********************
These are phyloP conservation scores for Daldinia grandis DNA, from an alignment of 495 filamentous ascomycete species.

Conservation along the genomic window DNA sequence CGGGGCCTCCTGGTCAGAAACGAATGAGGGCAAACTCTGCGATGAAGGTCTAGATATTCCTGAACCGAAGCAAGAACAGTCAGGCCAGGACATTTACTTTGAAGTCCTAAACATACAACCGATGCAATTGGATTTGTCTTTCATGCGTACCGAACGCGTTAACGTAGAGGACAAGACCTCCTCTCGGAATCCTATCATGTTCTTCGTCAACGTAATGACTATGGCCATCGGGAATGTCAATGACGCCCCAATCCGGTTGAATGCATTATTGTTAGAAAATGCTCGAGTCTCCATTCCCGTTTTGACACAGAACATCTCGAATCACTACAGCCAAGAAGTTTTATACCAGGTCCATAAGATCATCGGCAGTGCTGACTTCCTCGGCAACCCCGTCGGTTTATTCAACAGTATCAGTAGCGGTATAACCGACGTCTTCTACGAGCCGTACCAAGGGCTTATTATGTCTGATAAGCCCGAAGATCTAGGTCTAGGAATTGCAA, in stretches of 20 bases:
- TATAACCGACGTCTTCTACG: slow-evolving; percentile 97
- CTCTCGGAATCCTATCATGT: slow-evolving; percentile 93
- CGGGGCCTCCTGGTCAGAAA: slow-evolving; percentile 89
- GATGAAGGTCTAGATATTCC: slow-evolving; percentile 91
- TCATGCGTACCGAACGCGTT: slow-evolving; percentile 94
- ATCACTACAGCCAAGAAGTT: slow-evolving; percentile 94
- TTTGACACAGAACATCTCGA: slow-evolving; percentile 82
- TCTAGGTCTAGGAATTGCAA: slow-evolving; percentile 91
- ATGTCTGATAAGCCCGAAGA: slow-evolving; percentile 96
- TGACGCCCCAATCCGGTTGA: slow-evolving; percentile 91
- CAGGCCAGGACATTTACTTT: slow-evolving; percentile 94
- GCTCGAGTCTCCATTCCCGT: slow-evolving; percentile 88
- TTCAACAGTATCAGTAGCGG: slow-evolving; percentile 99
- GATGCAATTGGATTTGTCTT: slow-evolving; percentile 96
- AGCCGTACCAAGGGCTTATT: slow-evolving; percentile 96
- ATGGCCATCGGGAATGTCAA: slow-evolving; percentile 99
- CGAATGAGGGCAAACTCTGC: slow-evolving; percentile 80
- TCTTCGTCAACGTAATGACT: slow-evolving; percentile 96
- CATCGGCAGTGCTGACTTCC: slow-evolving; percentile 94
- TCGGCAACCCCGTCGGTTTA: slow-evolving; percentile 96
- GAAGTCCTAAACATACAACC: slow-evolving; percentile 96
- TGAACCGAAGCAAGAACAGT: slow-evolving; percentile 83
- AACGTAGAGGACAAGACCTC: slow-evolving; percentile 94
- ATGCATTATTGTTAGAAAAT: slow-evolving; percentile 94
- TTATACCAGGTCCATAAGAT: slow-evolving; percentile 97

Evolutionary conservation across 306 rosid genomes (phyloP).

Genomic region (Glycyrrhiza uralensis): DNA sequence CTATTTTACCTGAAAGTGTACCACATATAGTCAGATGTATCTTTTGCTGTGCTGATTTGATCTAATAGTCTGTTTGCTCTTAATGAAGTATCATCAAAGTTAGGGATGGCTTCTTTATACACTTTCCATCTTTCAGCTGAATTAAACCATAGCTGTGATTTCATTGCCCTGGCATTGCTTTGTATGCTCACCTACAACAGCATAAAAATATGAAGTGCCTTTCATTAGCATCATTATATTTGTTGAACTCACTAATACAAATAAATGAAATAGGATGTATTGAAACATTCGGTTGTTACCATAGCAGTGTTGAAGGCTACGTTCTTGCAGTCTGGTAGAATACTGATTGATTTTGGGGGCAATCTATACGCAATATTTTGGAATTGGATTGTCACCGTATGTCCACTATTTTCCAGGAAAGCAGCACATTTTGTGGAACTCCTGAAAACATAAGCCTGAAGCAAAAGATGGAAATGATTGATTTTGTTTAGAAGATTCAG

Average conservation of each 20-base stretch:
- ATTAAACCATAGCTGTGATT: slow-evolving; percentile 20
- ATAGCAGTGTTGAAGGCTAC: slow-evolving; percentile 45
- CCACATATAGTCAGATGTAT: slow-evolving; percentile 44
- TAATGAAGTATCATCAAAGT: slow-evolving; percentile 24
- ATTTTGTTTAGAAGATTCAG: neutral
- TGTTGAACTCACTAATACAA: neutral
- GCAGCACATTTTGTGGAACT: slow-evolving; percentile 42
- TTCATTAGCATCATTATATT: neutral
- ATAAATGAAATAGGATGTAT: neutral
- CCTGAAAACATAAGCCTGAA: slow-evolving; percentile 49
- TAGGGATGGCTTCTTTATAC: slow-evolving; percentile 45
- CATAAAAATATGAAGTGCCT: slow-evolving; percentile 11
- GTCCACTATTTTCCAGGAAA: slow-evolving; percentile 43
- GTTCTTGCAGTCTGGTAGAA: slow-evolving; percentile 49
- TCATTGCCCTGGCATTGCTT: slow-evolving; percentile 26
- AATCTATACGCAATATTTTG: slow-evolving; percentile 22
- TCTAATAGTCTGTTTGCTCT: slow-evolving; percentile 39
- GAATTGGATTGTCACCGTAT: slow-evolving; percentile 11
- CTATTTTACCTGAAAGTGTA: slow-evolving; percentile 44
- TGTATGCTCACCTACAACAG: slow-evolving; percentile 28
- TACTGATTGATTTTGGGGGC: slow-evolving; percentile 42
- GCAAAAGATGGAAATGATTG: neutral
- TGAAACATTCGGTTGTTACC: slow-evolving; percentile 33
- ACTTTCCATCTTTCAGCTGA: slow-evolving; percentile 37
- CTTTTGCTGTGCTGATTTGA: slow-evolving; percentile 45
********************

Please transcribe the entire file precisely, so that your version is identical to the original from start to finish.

These are phyloP conservation scores for Daldinia grandis DNA, from an alignment of 495 filamentous ascomycete species.

Conservation along the genomic window DNA sequence CGGGGCCTCCTGGTCAGAAACGAATGAGGGCAAACTCTGCGATGAAGGTCTAGATATTCCTGAACCGAAGCAAGAACAGTCAGGCCAGGACATTTACTTTGAAGTCCTAAACATACAACCGATGCAATTGGATTTGTCTTTCATGCGTACCGAACGCGTTAACGTAGAGGACAAGACCTCCTCTCGGAATCCTATCATGTTCTTCGTCAACGTAATGACTATGGCCATCGGGAATGTCAATGACGCCCCAATCCGGTTGAATGCATTATTGTTAGAAAATGCTCGAGTCTCCATTCCCGTTTTGACACAGAACATCTCGAATCACTACAGCCAAGAAGTTTTATACCAGGTCCATAAGATCATCGGCAGTGCTGACTTCCTCGGCAACCCCGTCGGTTTATTCAACAGTATCAGTAGCGGTATAACCGACGTCTTCTACGAGCCGTACCAAGGGCTTATTATGTCTGATAAGCCCGAAGATCTAGGTCTAGGAATTGCAA, in stretches of 20 bases:
- TATAACCGACGTCTTCTACG: slow-evolving; percentile 97
- CTCTCGGAATCCTATCATGT: slow-evolving; percentile 93
- CGGGGCCTCCTGGTCAGAAA: slow-evolving; percentile 89
- GATGAAGGTCTAGATATTCC: slow-evolving; percentile 91
- TCATGCGTACCGAACGCGTT: slow-evolving; percentile 94
- ATCACTACAGCCAAGAAGTT: slow-evolving; percentile 94
- TTTGACACAGAACATCTCGA: slow-evolving; percentile 82
- TCTAGGTCTAGGAATTGCAA: slow-evolving; percentile 91
- ATGTCTGATAAGCCCGAAGA: slow-evolving; percentile 96
- TGACGCCCCAATCCGGTTGA: slow-evolving; percentile 91
- CAGGCCAGGACATTTACTTT: slow-evolving; percentile 94
- GCTCGAGTCTCCATTCCCGT: slow-evolving; percentile 88
- TTCAACAGTATCAGTAGCGG: slow-evolving; percentile 99
- GATGCAATTGGATTTGTCTT: slow-evolving; percentile 96
- AGCCGTACCAAGGGCTTATT: slow-evolving; percentile 96
- ATGGCCATCGGGAATGTCAA: slow-evolving; percentile 99
- CGAATGAGGGCAAACTCTGC: slow-evolving; percentile 80
- TCTTCGTCAACGTAATGACT: slow-evolving; percentile 96
- CATCGGCAGTGCTGACTTCC: slow-evolving; percentile 94
- TCGGCAACCCCGTCGGTTTA: slow-evolving; percentile 96
- GAAGTCCTAAACATACAACC: slow-evolving; percentile 96
- TGAACCGAAGCAAGAACAGT: slow-evolving; percentile 83
- AACGTAGAGGACAAGACCTC: slow-evolving; percentile 94
- ATGCATTATTGTTAGAAAAT: slow-evolving; percentile 94
- TTATACCAGGTCCATAAGAT: slow-evolving; percentile 97

Evolutionary conservation across 306 rosid genomes (phyloP).

Genomic region (Glycyrrhiza uralensis): DNA sequence CTATTTTACCTGAAAGTGTACCACATATAGTCAGATGTATCTTTTGCTGTGCTGATTTGATCTAATAGTCTGTTTGCTCTTAATGAAGTATCATCAAAGTTAGGGATGGCTTCTTTATACACTTTCCATCTTTCAGCTGAATTAAACCATAGCTGTGATTTCATTGCCCTGGCATTGCTTTGTATGCTCACCTACAACAGCATAAAAATATGAAGTGCCTTTCATTAGCATCATTATATTTGTTGAACTCACTAATACAAATAAATGAAATAGGATGTATTGAAACATTCGGTTGTTACCATAGCAGTGTTGAAGGCTACGTTCTTGCAGTCTGGTAGAATACTGATTGATTTTGGGGGCAATCTATACGCAATATTTTGGAATTGGATTGTCACCGTATGTCCACTATTTTCCAGGAAAGCAGCACATTTTGTGGAACTCCTGAAAACATAAGCCTGAAGCAAAAGATGGAAATGATTGATTTTGTTTAGAAGATTCAG

Average conservation of each 20-base stretch:
- ATTAAACCATAGCTGTGATT: slow-evolving; percentile 20
- ATAGCAGTGTTGAAGGCTAC: slow-evolving; percentile 45
- CCACATATAGTCAGATGTAT: slow-evolving; percentile 44
- TAATGAAGTATCATCAAAGT: slow-evolving; percentile 24
- ATTTTGTTTAGAAGATTCAG: neutral
- TGTTGAACTCACTAATACAA: neutral
- GCAGCACATTTTGTGGAACT: slow-evolving; percentile 42
- TTCATTAGCATCATTATATT: neutral
- ATAAATGAAATAGGATGTAT: neutral
- CCTGAAAACATAAGCCTGAA: slow-evolving; percentile 49
- TAGGGATGGCTTCTTTATAC: slow-evolving; percentile 45
- CATAAAAATATGAAGTGCCT: slow-evolving; percentile 11
- GTCCACTATTTTCCAGGAAA: slow-evolving; percentile 43
- GTTCTTGCAGTCTGGTAGAA: slow-evolving; percentile 49
- TCATTGCCCTGGCATTGCTT: slow-evolving; percentile 26
- AATCTATACGCAATATTTTG: slow-evolving; percentile 22
- TCTAATAGTCTGTTTGCTCT: slow-evolving; percentile 39
- GAATTGGATTGTCACCGTAT: slow-evolving; percentile 11
- CTATTTTACCTGAAAGTGTA: slow-evolving; percentile 44
- TGTATGCTCACCTACAACAG: slow-evolving; percentile 28
- TACTGATTGATTTTGGGGGC: slow-evolving; percentile 42
- GCAAAAGATGGAAATGATTG: neutral
- TGAAACATTCGGTTGTTACC: slow-evolving; percentile 33
- ACTTTCCATCTTTCAGCTGA: slow-evolving; percentile 37
- CTTTTGCTGTGCTGATTTGA: slow-evolving; percentile 45